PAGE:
Wednesday, 29 July 2009

Coope’s Dozen – 25th July 2009

Long established as a Horwich RMI Harrier’s club run, Coope’s Dozen visits 12 summits on the Winter Hill massif in Lancashire. The route has been refined over the years and date is now established as the last Saturday before the Borrowdale fell race which, generally, means the last Saturday in July. Originally a closed race, restricted to HRMI members, it now attracts the occasional guest as well as runners wishing to join in the fun without subjecting themselves to the rigours and pain the entire 18 mile route would involve.

Final PhotoThus we gathered at the Upper Barn car park last Saturday for the leisurely start at or around 09:00. The obligatory ‘final photo’ is taken before before the motley crew makes its way to the start line. On the extreme left of the picture I find myself wearing the same vest as I wore in last year’s ‘final photo’ which suggests the weather was good last year too. Introductions to the entire cast would take too long and two of the more important members don’t actually run. Between taking photographs, John’s wife Joan and Ray’s wife Christina meet us at two road crossings to ply us with all manner of homemade cakes, flapjack and other assorted goodies – more on this later. The ‘John’ mentioned above is John Coope (of Coope’s Dozen) and is on the left of the picture in the white shirt. This is one of a few races Pauline and I both run and she is third from the right.

Until the final summit (Healey Nab) is reached the race is run in a group or more recently in a number of groups. By the first summit (Noon Hill) three groups had established themselves. Pauline was in the second group with Nicole (2nd from right) and Ray (extreme right) and they were to chase the first group (myself, Tony (centre, dark blue tee shirt and without his famous yellow hat), Colin (centre, red tee shirt) and Albert who dragged me round last year (hiding behind Pauline). At least, they were to chase us until making a huge route finding error on their way to the final summit. Pauline & Nicole now need a miracle at the FRA Navigation Course later in the year. This is all well and good except for the fact the Ray (the 3rd member) has already done the course and couldn’t help them get it right! This wasn’t their only significant error as Pauline’s GPS trace established they missed Spittler’s Edge summit entirely. We weren’t immune to such errors, they were just on a smaller scale.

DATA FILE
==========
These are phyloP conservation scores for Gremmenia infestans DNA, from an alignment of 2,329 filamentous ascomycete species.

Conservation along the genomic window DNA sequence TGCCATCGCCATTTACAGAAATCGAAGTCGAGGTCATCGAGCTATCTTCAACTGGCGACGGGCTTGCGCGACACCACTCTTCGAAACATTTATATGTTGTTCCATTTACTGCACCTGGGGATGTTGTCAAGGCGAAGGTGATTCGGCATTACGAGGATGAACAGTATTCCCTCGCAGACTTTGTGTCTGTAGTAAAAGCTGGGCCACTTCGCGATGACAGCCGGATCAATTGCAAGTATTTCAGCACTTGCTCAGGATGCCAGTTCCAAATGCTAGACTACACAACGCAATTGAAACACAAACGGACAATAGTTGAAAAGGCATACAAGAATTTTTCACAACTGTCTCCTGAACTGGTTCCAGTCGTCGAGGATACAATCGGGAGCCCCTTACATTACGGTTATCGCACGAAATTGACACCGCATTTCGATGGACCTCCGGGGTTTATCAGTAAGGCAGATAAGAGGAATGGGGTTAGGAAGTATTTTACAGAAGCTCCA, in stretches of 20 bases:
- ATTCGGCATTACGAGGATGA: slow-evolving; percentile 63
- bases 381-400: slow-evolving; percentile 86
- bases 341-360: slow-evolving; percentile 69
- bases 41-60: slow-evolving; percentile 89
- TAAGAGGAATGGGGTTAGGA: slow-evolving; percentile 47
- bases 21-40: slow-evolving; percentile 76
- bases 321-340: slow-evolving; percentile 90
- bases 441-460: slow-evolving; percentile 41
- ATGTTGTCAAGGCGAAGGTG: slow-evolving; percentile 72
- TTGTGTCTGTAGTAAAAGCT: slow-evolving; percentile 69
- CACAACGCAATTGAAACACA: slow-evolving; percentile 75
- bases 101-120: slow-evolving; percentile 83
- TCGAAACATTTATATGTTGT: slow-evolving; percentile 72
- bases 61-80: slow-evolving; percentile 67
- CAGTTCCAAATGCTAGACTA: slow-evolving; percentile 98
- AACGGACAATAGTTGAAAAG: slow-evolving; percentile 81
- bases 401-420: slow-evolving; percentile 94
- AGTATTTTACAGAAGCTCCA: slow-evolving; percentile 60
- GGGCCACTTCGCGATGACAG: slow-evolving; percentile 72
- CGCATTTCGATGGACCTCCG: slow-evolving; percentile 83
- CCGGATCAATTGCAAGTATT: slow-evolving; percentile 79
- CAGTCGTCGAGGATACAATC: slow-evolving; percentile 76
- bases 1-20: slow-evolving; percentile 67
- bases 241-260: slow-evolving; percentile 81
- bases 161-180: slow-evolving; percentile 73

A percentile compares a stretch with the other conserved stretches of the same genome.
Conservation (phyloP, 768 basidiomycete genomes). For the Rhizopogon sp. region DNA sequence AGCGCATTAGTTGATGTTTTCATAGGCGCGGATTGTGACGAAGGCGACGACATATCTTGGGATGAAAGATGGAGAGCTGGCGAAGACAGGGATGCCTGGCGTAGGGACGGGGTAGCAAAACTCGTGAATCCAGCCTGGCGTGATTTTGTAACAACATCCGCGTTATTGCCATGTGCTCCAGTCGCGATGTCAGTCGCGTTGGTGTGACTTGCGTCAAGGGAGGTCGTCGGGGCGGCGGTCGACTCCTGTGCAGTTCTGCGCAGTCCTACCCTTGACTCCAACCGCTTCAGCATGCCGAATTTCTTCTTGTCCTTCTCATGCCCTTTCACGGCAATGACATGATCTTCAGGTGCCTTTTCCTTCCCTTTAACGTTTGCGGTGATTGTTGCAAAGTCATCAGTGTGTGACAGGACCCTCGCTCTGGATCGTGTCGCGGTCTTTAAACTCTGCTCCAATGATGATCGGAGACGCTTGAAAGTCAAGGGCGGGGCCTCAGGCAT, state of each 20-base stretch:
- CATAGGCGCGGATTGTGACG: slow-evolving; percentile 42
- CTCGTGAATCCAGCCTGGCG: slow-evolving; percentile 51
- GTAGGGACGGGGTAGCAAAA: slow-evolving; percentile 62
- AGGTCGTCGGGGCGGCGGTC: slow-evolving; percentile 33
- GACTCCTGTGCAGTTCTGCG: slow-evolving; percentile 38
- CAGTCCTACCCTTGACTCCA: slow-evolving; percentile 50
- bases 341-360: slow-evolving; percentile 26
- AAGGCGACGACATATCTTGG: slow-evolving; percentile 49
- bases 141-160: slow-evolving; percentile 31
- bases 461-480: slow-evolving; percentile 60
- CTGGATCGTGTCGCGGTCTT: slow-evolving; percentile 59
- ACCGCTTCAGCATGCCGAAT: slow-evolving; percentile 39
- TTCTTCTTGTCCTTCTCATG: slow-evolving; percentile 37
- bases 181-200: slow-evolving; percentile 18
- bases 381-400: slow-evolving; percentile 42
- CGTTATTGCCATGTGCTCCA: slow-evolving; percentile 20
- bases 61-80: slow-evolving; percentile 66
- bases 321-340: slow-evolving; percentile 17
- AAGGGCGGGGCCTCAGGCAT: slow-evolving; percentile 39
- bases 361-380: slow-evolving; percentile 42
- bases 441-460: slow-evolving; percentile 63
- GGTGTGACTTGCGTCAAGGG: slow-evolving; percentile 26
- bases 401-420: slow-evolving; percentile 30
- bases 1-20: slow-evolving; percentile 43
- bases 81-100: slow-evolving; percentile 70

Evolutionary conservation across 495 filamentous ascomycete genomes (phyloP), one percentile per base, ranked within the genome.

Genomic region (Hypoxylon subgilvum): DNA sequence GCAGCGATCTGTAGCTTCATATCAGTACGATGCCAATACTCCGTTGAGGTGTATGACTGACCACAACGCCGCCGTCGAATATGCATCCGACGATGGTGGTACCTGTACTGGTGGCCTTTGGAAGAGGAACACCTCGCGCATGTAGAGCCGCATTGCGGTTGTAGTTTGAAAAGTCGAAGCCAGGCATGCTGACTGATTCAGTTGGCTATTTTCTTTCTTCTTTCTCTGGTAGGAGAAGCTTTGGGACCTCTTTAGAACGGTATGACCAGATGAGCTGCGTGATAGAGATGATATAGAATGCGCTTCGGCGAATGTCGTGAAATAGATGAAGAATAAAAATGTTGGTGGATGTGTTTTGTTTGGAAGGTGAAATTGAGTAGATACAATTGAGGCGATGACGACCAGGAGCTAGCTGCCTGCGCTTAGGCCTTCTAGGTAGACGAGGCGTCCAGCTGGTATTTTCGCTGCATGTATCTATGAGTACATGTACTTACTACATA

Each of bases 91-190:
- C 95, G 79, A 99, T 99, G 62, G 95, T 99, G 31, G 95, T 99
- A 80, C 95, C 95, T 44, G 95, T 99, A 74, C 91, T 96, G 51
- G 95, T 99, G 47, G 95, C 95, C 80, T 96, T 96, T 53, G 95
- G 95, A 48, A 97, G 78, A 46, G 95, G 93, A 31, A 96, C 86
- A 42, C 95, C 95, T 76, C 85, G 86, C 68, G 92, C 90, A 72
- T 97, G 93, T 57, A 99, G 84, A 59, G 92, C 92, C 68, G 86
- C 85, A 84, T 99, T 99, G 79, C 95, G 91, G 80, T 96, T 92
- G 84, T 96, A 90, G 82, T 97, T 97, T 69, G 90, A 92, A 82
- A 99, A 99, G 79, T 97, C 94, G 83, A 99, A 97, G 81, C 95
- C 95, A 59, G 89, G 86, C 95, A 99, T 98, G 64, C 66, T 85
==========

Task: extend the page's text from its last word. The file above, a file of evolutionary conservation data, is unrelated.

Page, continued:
Coope's Dozen 2009

The final summit (Healey Nab) lies NW of the large reservoir and the two tracks diverge as they approach the reservoir – the blue track is my group (on the shortest line) and the red track is Pauline’s group which goes horribly wrong.

Approaching the Two LadsTony Varley approaching the Two Lads (still without his yellow hat) 

From Noon Hill the route visits Rivington Pike, Two Lads, Whimberry Hill, Egg Hillock, Counting Hill and then Winter Hill itself before leaving Winter Hill to reach the first road crossing at Horden Stoops where Joan and Christina are waiting with food and drinks. One of their cardboard boxes made us wonder about its contents.

Not For Human Being

Despite the labelling the contents were delicious and fortified we set off for the second half of the route having just seen Pauline, Nicole and Ray start their final descent to the road crossing.

After a less than optimum route choice we reached Old Adam then Spittler’s Edge and Great Hill where we met a number of walkers and a black spaniel who seemed as puzzled as anyone about why we do what we were doing.

Great Hill summit

On to Sugar Loaf and another road crossing where we met John before going the wrong way to Healey Nab, the 12th of the 12.

Waterman's Cottage

We knew we had gone the wrong way to Healey Nab even before we saw John, who had set off after us, reaching the summit ahead of us. As we set off to leave the summit (in different directions) John couldn’t be persuaded that we knew a better way back to Rivington – fortunately we were right, this time. This final section of the route is fairly flat but involves more road than any of us really wanted but we made it back to the Upper Barn car park in a bit over 4 hours to complete Coope’s Dozen for 2009. To cap it all, as it were, Tony was then persuaded (without much difficulty) to let us see the famous yellow hat he had been talking about almost all the way round – what better way to finish off than this?


2009-07-25 Coope's Dozen 023 01

Thanks to you all and in particular thanks to Joan and Christina for another great day out on Coope’s Dozen.

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